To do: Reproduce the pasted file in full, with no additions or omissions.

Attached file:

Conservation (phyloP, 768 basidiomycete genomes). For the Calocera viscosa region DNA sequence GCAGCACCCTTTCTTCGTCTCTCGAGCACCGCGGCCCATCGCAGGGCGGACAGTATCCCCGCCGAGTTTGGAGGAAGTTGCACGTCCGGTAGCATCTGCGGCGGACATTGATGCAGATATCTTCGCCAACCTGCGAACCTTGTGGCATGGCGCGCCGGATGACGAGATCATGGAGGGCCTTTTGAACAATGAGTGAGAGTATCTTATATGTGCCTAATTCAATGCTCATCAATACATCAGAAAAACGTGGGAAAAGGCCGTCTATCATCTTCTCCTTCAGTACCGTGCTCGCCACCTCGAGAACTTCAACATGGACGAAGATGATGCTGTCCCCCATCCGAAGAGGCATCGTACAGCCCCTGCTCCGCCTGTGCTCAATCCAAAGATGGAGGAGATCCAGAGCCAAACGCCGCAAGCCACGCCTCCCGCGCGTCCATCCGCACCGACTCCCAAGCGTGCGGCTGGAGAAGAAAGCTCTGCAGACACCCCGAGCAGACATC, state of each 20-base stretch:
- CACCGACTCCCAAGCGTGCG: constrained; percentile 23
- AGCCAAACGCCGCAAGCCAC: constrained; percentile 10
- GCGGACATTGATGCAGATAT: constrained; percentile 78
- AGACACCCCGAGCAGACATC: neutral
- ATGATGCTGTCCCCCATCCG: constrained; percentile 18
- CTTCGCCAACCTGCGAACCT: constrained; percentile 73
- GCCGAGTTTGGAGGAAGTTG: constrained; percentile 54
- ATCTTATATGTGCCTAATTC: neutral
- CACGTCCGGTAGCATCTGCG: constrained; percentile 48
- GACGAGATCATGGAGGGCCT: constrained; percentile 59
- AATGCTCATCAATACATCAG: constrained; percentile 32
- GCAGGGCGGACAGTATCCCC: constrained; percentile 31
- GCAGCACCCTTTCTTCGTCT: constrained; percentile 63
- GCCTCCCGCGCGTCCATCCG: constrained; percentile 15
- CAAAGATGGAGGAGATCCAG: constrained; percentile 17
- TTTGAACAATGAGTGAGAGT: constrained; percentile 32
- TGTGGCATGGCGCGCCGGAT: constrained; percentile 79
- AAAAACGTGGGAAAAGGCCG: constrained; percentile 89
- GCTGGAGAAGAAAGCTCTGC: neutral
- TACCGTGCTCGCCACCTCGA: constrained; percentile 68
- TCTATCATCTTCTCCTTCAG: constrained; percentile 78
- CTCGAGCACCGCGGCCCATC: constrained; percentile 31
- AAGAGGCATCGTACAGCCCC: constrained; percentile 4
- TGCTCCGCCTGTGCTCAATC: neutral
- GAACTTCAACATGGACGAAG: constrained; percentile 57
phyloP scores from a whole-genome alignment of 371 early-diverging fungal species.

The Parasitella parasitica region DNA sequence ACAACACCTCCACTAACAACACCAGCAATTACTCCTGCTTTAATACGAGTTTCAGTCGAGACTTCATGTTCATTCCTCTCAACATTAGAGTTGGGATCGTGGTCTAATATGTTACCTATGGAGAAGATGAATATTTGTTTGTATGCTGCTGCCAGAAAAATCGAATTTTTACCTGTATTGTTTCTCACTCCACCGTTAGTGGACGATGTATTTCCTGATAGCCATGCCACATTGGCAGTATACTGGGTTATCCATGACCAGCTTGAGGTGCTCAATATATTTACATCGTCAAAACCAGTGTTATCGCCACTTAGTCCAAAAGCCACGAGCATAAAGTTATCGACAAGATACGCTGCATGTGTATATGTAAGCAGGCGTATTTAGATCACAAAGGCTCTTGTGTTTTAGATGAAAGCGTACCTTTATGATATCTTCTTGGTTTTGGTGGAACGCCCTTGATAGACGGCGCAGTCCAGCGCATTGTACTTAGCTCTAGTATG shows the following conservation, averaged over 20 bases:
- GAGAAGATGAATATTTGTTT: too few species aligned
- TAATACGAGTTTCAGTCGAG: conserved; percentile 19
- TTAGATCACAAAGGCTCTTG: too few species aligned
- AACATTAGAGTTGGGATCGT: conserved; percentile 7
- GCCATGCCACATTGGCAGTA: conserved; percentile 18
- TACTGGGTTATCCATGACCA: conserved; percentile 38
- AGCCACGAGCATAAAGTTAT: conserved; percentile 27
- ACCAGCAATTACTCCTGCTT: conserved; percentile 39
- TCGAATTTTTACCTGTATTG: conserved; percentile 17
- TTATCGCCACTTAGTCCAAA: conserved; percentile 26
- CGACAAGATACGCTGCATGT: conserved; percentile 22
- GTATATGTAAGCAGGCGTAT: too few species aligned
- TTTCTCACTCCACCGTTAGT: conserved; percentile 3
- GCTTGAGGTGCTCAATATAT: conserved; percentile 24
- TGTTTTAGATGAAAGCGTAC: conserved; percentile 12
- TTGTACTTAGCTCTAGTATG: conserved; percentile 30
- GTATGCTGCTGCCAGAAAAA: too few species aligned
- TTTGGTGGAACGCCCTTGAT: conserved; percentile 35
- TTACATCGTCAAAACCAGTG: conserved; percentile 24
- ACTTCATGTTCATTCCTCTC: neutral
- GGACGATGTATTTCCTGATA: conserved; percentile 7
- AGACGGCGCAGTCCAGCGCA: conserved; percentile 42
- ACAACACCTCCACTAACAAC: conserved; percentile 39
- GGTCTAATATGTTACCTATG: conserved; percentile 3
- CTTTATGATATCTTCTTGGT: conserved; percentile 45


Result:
Conservation (phyloP, 768 basidiomycete genomes). For the Calocera viscosa region DNA sequence GCAGCACCCTTTCTTCGTCTCTCGAGCACCGCGGCCCATCGCAGGGCGGACAGTATCCCCGCCGAGTTTGGAGGAAGTTGCACGTCCGGTAGCATCTGCGGCGGACATTGATGCAGATATCTTCGCCAACCTGCGAACCTTGTGGCATGGCGCGCCGGATGACGAGATCATGGAGGGCCTTTTGAACAATGAGTGAGAGTATCTTATATGTGCCTAATTCAATGCTCATCAATACATCAGAAAAACGTGGGAAAAGGCCGTCTATCATCTTCTCCTTCAGTACCGTGCTCGCCACCTCGAGAACTTCAACATGGACGAAGATGATGCTGTCCCCCATCCGAAGAGGCATCGTACAGCCCCTGCTCCGCCTGTGCTCAATCCAAAGATGGAGGAGATCCAGAGCCAAACGCCGCAAGCCACGCCTCCCGCGCGTCCATCCGCACCGACTCCCAAGCGTGCGGCTGGAGAAGAAAGCTCTGCAGACACCCCGAGCAGACATC, state of each 20-base stretch:
- CACCGACTCCCAAGCGTGCG: constrained; percentile 23
- AGCCAAACGCCGCAAGCCAC: constrained; percentile 10
- GCGGACATTGATGCAGATAT: constrained; percentile 78
- AGACACCCCGAGCAGACATC: neutral
- ATGATGCTGTCCCCCATCCG: constrained; percentile 18
- CTTCGCCAACCTGCGAACCT: constrained; percentile 73
- GCCGAGTTTGGAGGAAGTTG: constrained; percentile 54
- ATCTTATATGTGCCTAATTC: neutral
- CACGTCCGGTAGCATCTGCG: constrained; percentile 48
- GACGAGATCATGGAGGGCCT: constrained; percentile 59
- AATGCTCATCAATACATCAG: constrained; percentile 32
- GCAGGGCGGACAGTATCCCC: constrained; percentile 31
- GCAGCACCCTTTCTTCGTCT: constrained; percentile 63
- GCCTCCCGCGCGTCCATCCG: constrained; percentile 15
- CAAAGATGGAGGAGATCCAG: constrained; percentile 17
- TTTGAACAATGAGTGAGAGT: constrained; percentile 32
- TGTGGCATGGCGCGCCGGAT: constrained; percentile 79
- AAAAACGTGGGAAAAGGCCG: constrained; percentile 89
- GCTGGAGAAGAAAGCTCTGC: neutral
- TACCGTGCTCGCCACCTCGA: constrained; percentile 68
- TCTATCATCTTCTCCTTCAG: constrained; percentile 78
- CTCGAGCACCGCGGCCCATC: constrained; percentile 31
- AAGAGGCATCGTACAGCCCC: constrained; percentile 4
- TGCTCCGCCTGTGCTCAATC: neutral
- GAACTTCAACATGGACGAAG: constrained; percentile 57
phyloP scores from a whole-genome alignment of 371 early-diverging fungal species.

The Parasitella parasitica region DNA sequence ACAACACCTCCACTAACAACACCAGCAATTACTCCTGCTTTAATACGAGTTTCAGTCGAGACTTCATGTTCATTCCTCTCAACATTAGAGTTGGGATCGTGGTCTAATATGTTACCTATGGAGAAGATGAATATTTGTTTGTATGCTGCTGCCAGAAAAATCGAATTTTTACCTGTATTGTTTCTCACTCCACCGTTAGTGGACGATGTATTTCCTGATAGCCATGCCACATTGGCAGTATACTGGGTTATCCATGACCAGCTTGAGGTGCTCAATATATTTACATCGTCAAAACCAGTGTTATCGCCACTTAGTCCAAAAGCCACGAGCATAAAGTTATCGACAAGATACGCTGCATGTGTATATGTAAGCAGGCGTATTTAGATCACAAAGGCTCTTGTGTTTTAGATGAAAGCGTACCTTTATGATATCTTCTTGGTTTTGGTGGAACGCCCTTGATAGACGGCGCAGTCCAGCGCATTGTACTTAGCTCTAGTATG shows the following conservation, averaged over 20 bases:
- GAGAAGATGAATATTTGTTT: too few species aligned
- TAATACGAGTTTCAGTCGAG: conserved; percentile 19
- TTAGATCACAAAGGCTCTTG: too few species aligned
- AACATTAGAGTTGGGATCGT: conserved; percentile 7
- GCCATGCCACATTGGCAGTA: conserved; percentile 18
- TACTGGGTTATCCATGACCA: conserved; percentile 38
- AGCCACGAGCATAAAGTTAT: conserved; percentile 27
- ACCAGCAATTACTCCTGCTT: conserved; percentile 39
- TCGAATTTTTACCTGTATTG: conserved; percentile 17
- TTATCGCCACTTAGTCCAAA: conserved; percentile 26
- CGACAAGATACGCTGCATGT: conserved; percentile 22
- GTATATGTAAGCAGGCGTAT: too few species aligned
- TTTCTCACTCCACCGTTAGT: conserved; percentile 3
- GCTTGAGGTGCTCAATATAT: conserved; percentile 24
- TGTTTTAGATGAAAGCGTAC: conserved; percentile 12
- TTGTACTTAGCTCTAGTATG: conserved; percentile 30
- GTATGCTGCTGCCAGAAAAA: too few species aligned
- TTTGGTGGAACGCCCTTGAT: conserved; percentile 35
- TTACATCGTCAAAACCAGTG: conserved; percentile 24
- ACTTCATGTTCATTCCTCTC: neutral
- GGACGATGTATTTCCTGATA: conserved; percentile 7
- AGACGGCGCAGTCCAGCGCA: conserved; percentile 42
- ACAACACCTCCACTAACAAC: conserved; percentile 39
- GGTCTAATATGTTACCTATG: conserved; percentile 3
- CTTTATGATATCTTCTTGGT: conserved; percentile 45